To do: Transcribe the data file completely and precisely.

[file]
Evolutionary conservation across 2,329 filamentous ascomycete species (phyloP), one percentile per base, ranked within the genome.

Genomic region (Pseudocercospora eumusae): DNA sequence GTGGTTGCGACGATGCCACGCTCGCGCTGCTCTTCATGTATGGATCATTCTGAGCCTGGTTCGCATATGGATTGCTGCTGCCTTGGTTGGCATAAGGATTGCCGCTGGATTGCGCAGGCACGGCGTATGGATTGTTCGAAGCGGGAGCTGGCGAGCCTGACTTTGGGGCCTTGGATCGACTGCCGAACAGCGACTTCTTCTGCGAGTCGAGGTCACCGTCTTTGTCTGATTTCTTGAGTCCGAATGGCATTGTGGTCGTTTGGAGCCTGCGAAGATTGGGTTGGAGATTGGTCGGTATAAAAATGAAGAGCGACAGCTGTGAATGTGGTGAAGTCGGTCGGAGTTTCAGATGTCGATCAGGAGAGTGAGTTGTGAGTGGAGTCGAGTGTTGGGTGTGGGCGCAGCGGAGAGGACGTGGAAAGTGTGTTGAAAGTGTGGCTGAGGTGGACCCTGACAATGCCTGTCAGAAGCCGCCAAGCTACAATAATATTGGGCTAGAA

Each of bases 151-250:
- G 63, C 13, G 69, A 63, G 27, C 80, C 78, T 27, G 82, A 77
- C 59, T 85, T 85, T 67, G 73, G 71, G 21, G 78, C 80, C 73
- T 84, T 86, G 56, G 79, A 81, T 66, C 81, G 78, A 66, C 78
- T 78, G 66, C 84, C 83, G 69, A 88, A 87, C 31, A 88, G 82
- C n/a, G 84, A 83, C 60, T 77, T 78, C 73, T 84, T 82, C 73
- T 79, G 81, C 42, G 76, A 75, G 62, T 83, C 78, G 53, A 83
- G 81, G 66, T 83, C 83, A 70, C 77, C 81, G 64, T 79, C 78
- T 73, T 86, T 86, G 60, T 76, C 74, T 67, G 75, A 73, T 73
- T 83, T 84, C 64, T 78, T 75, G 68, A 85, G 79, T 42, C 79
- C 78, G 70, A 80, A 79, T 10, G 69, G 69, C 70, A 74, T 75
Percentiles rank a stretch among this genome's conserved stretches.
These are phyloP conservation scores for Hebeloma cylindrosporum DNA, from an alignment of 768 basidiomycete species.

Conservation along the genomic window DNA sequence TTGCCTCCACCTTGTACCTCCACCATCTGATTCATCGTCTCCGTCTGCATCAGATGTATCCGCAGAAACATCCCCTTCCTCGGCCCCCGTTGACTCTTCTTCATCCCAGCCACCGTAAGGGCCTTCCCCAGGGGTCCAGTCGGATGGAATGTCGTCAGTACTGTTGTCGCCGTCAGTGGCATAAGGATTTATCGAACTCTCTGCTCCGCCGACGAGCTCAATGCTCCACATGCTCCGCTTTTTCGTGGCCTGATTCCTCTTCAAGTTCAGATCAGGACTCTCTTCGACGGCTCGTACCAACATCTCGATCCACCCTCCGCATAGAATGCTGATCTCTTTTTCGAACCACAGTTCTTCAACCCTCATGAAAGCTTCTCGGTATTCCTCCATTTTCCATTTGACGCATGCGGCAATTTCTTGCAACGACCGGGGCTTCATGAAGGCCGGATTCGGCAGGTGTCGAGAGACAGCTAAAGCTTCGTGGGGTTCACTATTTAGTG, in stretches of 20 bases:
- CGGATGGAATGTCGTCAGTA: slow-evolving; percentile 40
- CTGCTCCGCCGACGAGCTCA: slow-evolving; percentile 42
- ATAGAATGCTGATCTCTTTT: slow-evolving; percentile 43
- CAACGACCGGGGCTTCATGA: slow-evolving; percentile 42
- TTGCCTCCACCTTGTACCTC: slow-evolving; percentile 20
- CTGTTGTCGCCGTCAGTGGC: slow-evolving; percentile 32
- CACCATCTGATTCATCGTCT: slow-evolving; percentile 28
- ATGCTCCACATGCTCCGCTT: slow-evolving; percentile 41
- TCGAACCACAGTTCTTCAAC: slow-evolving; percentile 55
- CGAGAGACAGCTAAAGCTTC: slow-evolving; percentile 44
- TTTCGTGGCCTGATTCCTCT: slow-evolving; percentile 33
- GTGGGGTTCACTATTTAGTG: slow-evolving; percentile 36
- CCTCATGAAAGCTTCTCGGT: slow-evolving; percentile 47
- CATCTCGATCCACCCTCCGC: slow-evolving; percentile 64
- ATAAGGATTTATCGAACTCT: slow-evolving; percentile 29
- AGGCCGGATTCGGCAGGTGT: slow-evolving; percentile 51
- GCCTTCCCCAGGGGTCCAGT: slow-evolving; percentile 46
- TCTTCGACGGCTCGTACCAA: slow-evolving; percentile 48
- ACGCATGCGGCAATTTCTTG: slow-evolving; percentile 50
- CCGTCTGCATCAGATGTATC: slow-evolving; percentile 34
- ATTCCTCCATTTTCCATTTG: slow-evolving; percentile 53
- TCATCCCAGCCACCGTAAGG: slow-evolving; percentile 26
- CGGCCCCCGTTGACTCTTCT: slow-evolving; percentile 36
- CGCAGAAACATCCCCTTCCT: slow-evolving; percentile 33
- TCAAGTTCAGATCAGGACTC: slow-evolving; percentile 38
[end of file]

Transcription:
Evolutionary conservation across 2,329 filamentous ascomycete species (phyloP), one percentile per base, ranked within the genome.

Genomic region (Pseudocercospora eumusae): DNA sequence GTGGTTGCGACGATGCCACGCTCGCGCTGCTCTTCATGTATGGATCATTCTGAGCCTGGTTCGCATATGGATTGCTGCTGCCTTGGTTGGCATAAGGATTGCCGCTGGATTGCGCAGGCACGGCGTATGGATTGTTCGAAGCGGGAGCTGGCGAGCCTGACTTTGGGGCCTTGGATCGACTGCCGAACAGCGACTTCTTCTGCGAGTCGAGGTCACCGTCTTTGTCTGATTTCTTGAGTCCGAATGGCATTGTGGTCGTTTGGAGCCTGCGAAGATTGGGTTGGAGATTGGTCGGTATAAAAATGAAGAGCGACAGCTGTGAATGTGGTGAAGTCGGTCGGAGTTTCAGATGTCGATCAGGAGAGTGAGTTGTGAGTGGAGTCGAGTGTTGGGTGTGGGCGCAGCGGAGAGGACGTGGAAAGTGTGTTGAAAGTGTGGCTGAGGTGGACCCTGACAATGCCTGTCAGAAGCCGCCAAGCTACAATAATATTGGGCTAGAA

Each of bases 151-250:
- G 63, C 13, G 69, A 63, G 27, C 80, C 78, T 27, G 82, A 77
- C 59, T 85, T 85, T 67, G 73, G 71, G 21, G 78, C 80, C 73
- T 84, T 86, G 56, G 79, A 81, T 66, C 81, G 78, A 66, C 78
- T 78, G 66, C 84, C 83, G 69, A 88, A 87, C 31, A 88, G 82
- C n/a, G 84, A 83, C 60, T 77, T 78, C 73, T 84, T 82, C 73
- T 79, G 81, C 42, G 76, A 75, G 62, T 83, C 78, G 53, A 83
- G 81, G 66, T 83, C 83, A 70, C 77, C 81, G 64, T 79, C 78
- T 73, T 86, T 86, G 60, T 76, C 74, T 67, G 75, A 73, T 73
- T 83, T 84, C 64, T 78, T 75, G 68, A 85, G 79, T 42, C 79
- C 78, G 70, A 80, A 79, T 10, G 69, G 69, C 70, A 74, T 75
Percentiles rank a stretch among this genome's conserved stretches.
These are phyloP conservation scores for Hebeloma cylindrosporum DNA, from an alignment of 768 basidiomycete species.

Conservation along the genomic window DNA sequence TTGCCTCCACCTTGTACCTCCACCATCTGATTCATCGTCTCCGTCTGCATCAGATGTATCCGCAGAAACATCCCCTTCCTCGGCCCCCGTTGACTCTTCTTCATCCCAGCCACCGTAAGGGCCTTCCCCAGGGGTCCAGTCGGATGGAATGTCGTCAGTACTGTTGTCGCCGTCAGTGGCATAAGGATTTATCGAACTCTCTGCTCCGCCGACGAGCTCAATGCTCCACATGCTCCGCTTTTTCGTGGCCTGATTCCTCTTCAAGTTCAGATCAGGACTCTCTTCGACGGCTCGTACCAACATCTCGATCCACCCTCCGCATAGAATGCTGATCTCTTTTTCGAACCACAGTTCTTCAACCCTCATGAAAGCTTCTCGGTATTCCTCCATTTTCCATTTGACGCATGCGGCAATTTCTTGCAACGACCGGGGCTTCATGAAGGCCGGATTCGGCAGGTGTCGAGAGACAGCTAAAGCTTCGTGGGGTTCACTATTTAGTG, in stretches of 20 bases:
- CGGATGGAATGTCGTCAGTA: slow-evolving; percentile 40
- CTGCTCCGCCGACGAGCTCA: slow-evolving; percentile 42
- ATAGAATGCTGATCTCTTTT: slow-evolving; percentile 43
- CAACGACCGGGGCTTCATGA: slow-evolving; percentile 42
- TTGCCTCCACCTTGTACCTC: slow-evolving; percentile 20
- CTGTTGTCGCCGTCAGTGGC: slow-evolving; percentile 32
- CACCATCTGATTCATCGTCT: slow-evolving; percentile 28
- ATGCTCCACATGCTCCGCTT: slow-evolving; percentile 41
- TCGAACCACAGTTCTTCAAC: slow-evolving; percentile 55
- CGAGAGACAGCTAAAGCTTC: slow-evolving; percentile 44
- TTTCGTGGCCTGATTCCTCT: slow-evolving; percentile 33
- GTGGGGTTCACTATTTAGTG: slow-evolving; percentile 36
- CCTCATGAAAGCTTCTCGGT: slow-evolving; percentile 47
- CATCTCGATCCACCCTCCGC: slow-evolving; percentile 64
- ATAAGGATTTATCGAACTCT: slow-evolving; percentile 29
- AGGCCGGATTCGGCAGGTGT: slow-evolving; percentile 51
- GCCTTCCCCAGGGGTCCAGT: slow-evolving; percentile 46
- TCTTCGACGGCTCGTACCAA: slow-evolving; percentile 48
- ACGCATGCGGCAATTTCTTG: slow-evolving; percentile 50
- CCGTCTGCATCAGATGTATC: slow-evolving; percentile 34
- ATTCCTCCATTTTCCATTTG: slow-evolving; percentile 53
- TCATCCCAGCCACCGTAAGG: slow-evolving; percentile 26
- CGGCCCCCGTTGACTCTTCT: slow-evolving; percentile 36
- CGCAGAAACATCCCCTTCCT: slow-evolving; percentile 33
- TCAAGTTCAGATCAGGACTC: slow-evolving; percentile 38